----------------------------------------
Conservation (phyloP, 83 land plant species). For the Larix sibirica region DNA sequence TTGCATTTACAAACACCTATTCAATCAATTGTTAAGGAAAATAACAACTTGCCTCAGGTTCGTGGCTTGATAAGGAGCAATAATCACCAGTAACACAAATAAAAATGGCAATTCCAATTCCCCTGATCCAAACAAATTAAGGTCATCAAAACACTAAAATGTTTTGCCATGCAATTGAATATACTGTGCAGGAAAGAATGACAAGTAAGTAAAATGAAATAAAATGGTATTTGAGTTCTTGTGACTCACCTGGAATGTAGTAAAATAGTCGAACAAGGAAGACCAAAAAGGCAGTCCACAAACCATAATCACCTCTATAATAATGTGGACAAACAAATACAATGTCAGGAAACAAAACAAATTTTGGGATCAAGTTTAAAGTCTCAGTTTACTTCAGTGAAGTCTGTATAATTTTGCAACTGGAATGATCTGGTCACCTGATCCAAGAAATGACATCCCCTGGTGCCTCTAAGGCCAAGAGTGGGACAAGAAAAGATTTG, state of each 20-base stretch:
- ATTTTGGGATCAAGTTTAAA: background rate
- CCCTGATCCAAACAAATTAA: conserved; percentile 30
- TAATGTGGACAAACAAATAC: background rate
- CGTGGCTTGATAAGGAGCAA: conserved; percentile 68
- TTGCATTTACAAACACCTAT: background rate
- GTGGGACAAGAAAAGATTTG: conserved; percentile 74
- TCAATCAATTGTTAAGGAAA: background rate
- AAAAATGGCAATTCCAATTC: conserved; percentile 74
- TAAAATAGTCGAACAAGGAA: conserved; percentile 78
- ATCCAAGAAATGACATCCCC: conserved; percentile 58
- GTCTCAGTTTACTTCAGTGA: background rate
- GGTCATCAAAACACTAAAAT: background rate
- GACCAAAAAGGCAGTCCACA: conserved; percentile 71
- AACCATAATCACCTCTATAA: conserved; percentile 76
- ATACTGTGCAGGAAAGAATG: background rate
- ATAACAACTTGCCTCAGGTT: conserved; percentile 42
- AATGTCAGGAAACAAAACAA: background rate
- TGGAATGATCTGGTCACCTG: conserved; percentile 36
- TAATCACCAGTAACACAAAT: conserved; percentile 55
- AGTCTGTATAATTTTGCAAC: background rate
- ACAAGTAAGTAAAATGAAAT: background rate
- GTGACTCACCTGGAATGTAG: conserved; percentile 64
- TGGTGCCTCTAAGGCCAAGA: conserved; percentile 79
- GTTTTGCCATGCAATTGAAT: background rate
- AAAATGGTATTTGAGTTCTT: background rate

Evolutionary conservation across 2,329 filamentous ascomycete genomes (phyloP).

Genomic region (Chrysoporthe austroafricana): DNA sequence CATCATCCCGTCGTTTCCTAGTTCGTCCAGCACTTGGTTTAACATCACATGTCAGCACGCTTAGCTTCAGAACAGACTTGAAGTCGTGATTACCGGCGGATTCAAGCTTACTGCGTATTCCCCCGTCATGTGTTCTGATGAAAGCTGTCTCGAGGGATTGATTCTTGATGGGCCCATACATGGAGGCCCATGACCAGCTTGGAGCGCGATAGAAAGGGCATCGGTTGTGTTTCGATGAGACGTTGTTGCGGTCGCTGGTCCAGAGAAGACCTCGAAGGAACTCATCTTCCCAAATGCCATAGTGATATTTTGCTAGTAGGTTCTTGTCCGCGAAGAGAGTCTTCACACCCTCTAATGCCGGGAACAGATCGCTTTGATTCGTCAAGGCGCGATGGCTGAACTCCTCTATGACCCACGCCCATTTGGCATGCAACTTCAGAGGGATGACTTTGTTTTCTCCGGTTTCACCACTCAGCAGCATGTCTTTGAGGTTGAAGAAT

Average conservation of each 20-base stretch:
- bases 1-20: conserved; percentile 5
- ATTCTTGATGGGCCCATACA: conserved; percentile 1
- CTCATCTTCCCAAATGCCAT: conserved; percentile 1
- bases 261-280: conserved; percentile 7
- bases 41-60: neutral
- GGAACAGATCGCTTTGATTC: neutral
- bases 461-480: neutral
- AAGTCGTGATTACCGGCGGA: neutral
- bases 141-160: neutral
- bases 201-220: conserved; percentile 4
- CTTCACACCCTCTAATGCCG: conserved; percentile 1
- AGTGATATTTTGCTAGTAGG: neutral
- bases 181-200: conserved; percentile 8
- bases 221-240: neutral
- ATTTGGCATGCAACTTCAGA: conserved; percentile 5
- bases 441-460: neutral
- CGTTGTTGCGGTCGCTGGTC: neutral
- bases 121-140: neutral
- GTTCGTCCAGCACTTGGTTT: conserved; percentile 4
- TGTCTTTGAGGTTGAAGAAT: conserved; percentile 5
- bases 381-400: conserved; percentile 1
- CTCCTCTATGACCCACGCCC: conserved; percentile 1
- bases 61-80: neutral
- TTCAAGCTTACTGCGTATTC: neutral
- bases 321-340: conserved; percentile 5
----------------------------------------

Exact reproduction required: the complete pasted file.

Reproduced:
Conservation (phyloP, 83 land plant species). For the Larix sibirica region DNA sequence TTGCATTTACAAACACCTATTCAATCAATTGTTAAGGAAAATAACAACTTGCCTCAGGTTCGTGGCTTGATAAGGAGCAATAATCACCAGTAACACAAATAAAAATGGCAATTCCAATTCCCCTGATCCAAACAAATTAAGGTCATCAAAACACTAAAATGTTTTGCCATGCAATTGAATATACTGTGCAGGAAAGAATGACAAGTAAGTAAAATGAAATAAAATGGTATTTGAGTTCTTGTGACTCACCTGGAATGTAGTAAAATAGTCGAACAAGGAAGACCAAAAAGGCAGTCCACAAACCATAATCACCTCTATAATAATGTGGACAAACAAATACAATGTCAGGAAACAAAACAAATTTTGGGATCAAGTTTAAAGTCTCAGTTTACTTCAGTGAAGTCTGTATAATTTTGCAACTGGAATGATCTGGTCACCTGATCCAAGAAATGACATCCCCTGGTGCCTCTAAGGCCAAGAGTGGGACAAGAAAAGATTTG, state of each 20-base stretch:
- ATTTTGGGATCAAGTTTAAA: background rate
- CCCTGATCCAAACAAATTAA: conserved; percentile 30
- TAATGTGGACAAACAAATAC: background rate
- CGTGGCTTGATAAGGAGCAA: conserved; percentile 68
- TTGCATTTACAAACACCTAT: background rate
- GTGGGACAAGAAAAGATTTG: conserved; percentile 74
- TCAATCAATTGTTAAGGAAA: background rate
- AAAAATGGCAATTCCAATTC: conserved; percentile 74
- TAAAATAGTCGAACAAGGAA: conserved; percentile 78
- ATCCAAGAAATGACATCCCC: conserved; percentile 58
- GTCTCAGTTTACTTCAGTGA: background rate
- GGTCATCAAAACACTAAAAT: background rate
- GACCAAAAAGGCAGTCCACA: conserved; percentile 71
- AACCATAATCACCTCTATAA: conserved; percentile 76
- ATACTGTGCAGGAAAGAATG: background rate
- ATAACAACTTGCCTCAGGTT: conserved; percentile 42
- AATGTCAGGAAACAAAACAA: background rate
- TGGAATGATCTGGTCACCTG: conserved; percentile 36
- TAATCACCAGTAACACAAAT: conserved; percentile 55
- AGTCTGTATAATTTTGCAAC: background rate
- ACAAGTAAGTAAAATGAAAT: background rate
- GTGACTCACCTGGAATGTAG: conserved; percentile 64
- TGGTGCCTCTAAGGCCAAGA: conserved; percentile 79
- GTTTTGCCATGCAATTGAAT: background rate
- AAAATGGTATTTGAGTTCTT: background rate

Evolutionary conservation across 2,329 filamentous ascomycete genomes (phyloP).

Genomic region (Chrysoporthe austroafricana): DNA sequence CATCATCCCGTCGTTTCCTAGTTCGTCCAGCACTTGGTTTAACATCACATGTCAGCACGCTTAGCTTCAGAACAGACTTGAAGTCGTGATTACCGGCGGATTCAAGCTTACTGCGTATTCCCCCGTCATGTGTTCTGATGAAAGCTGTCTCGAGGGATTGATTCTTGATGGGCCCATACATGGAGGCCCATGACCAGCTTGGAGCGCGATAGAAAGGGCATCGGTTGTGTTTCGATGAGACGTTGTTGCGGTCGCTGGTCCAGAGAAGACCTCGAAGGAACTCATCTTCCCAAATGCCATAGTGATATTTTGCTAGTAGGTTCTTGTCCGCGAAGAGAGTCTTCACACCCTCTAATGCCGGGAACAGATCGCTTTGATTCGTCAAGGCGCGATGGCTGAACTCCTCTATGACCCACGCCCATTTGGCATGCAACTTCAGAGGGATGACTTTGTTTTCTCCGGTTTCACCACTCAGCAGCATGTCTTTGAGGTTGAAGAAT

Average conservation of each 20-base stretch:
- bases 1-20: conserved; percentile 5
- ATTCTTGATGGGCCCATACA: conserved; percentile 1
- CTCATCTTCCCAAATGCCAT: conserved; percentile 1
- bases 261-280: conserved; percentile 7
- bases 41-60: neutral
- GGAACAGATCGCTTTGATTC: neutral
- bases 461-480: neutral
- AAGTCGTGATTACCGGCGGA: neutral
- bases 141-160: neutral
- bases 201-220: conserved; percentile 4
- CTTCACACCCTCTAATGCCG: conserved; percentile 1
- AGTGATATTTTGCTAGTAGG: neutral
- bases 181-200: conserved; percentile 8
- bases 221-240: neutral
- ATTTGGCATGCAACTTCAGA: conserved; percentile 5
- bases 441-460: neutral
- CGTTGTTGCGGTCGCTGGTC: neutral
- bases 121-140: neutral
- GTTCGTCCAGCACTTGGTTT: conserved; percentile 4
- TGTCTTTGAGGTTGAAGAAT: conserved; percentile 5
- bases 381-400: conserved; percentile 1
- CTCCTCTATGACCCACGCCC: conserved; percentile 1
- bases 61-80: neutral
- TTCAAGCTTACTGCGTATTC: neutral
- bases 321-340: conserved; percentile 5